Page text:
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Grapes, Vineyards and Living for Jesus
We are all bound to work in the vineyard where God is fruitful. We are all given our little vineyard, but the way we cultivate it is very important to the prosperity of our neighboring vineyards. In fact, all our vineyards are a part of the Lord’s great vineyard and we are all obligated to work there. ~ Sigrid Unset
The New Testament of the Bible is incomplete. I bet you didn’t know this or thought about it, but let me explain. We, as believers, are as much a part of the New Testament Church as Paul or Peter or Seal. Until Jesus returns, the New Testament dispensation is as real and effective now as it was 2,000 years ago. In history, God is waiting to take our place in His story of victory, dominion, healing, protection, prosperity and peace.
The world is thirsty for all this, of course. But often, they don’t know how to get it. That word and its power were never revealed. Satan has kept them ‘in darkness’. They have never tasted the good life, the sweet life available in Jesus. As Christians of old we should be that example as living letters.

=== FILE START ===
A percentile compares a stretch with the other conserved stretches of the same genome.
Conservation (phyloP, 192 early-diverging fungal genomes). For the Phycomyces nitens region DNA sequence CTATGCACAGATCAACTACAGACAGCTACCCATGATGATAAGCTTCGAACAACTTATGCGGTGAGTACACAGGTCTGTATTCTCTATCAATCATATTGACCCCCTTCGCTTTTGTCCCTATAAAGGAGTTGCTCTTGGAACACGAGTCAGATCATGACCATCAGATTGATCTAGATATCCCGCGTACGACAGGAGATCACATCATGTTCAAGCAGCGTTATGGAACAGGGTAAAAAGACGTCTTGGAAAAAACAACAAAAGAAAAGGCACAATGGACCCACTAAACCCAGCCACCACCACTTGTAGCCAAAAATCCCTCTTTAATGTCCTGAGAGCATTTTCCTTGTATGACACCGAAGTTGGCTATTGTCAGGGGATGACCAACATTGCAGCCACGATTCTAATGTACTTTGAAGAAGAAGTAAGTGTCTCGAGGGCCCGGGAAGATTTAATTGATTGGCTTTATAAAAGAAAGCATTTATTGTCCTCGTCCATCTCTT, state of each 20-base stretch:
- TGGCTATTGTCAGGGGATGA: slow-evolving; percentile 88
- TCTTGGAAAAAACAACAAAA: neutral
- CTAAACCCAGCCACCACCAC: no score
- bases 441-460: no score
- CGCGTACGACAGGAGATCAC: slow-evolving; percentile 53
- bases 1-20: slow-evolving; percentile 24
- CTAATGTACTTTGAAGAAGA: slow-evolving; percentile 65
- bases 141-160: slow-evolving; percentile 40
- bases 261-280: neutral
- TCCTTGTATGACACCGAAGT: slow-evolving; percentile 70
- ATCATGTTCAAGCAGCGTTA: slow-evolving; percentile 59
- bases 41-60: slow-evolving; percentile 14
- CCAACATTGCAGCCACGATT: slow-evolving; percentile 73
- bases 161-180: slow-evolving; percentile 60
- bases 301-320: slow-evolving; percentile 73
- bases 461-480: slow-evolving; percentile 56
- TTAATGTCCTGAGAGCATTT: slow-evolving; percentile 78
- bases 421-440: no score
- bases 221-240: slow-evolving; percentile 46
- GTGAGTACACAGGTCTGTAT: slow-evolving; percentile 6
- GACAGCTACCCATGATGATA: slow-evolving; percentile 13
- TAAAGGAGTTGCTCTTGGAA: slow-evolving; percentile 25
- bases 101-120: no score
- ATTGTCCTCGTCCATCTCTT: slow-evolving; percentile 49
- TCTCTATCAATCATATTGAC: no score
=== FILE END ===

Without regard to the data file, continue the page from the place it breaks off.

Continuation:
Jesus explained, I am the vine, you are the branches, who abides in me, and I in him, he bears much fruit, for apart from me you can do nothing. (John 15:5). If, as we believe, Christ lives, the vine is still growing and producing. As branches, we too should bear fruit for the kingdom. Our lives must be filled with the victory that Jesus died to give us.
Of course, if you know anything about agriculture, you know that many factors affect yield, including climate, soil, and plant diversity. I did a little research and found out that the average grape yields about 18 pounds of wine grapes or 30 pounds of table grapes. Wine grapes are smaller and the flavor is more concentrated than table grapes. One acre of wine grapes can produce 4 tons of fruit (or 240 cases of wine).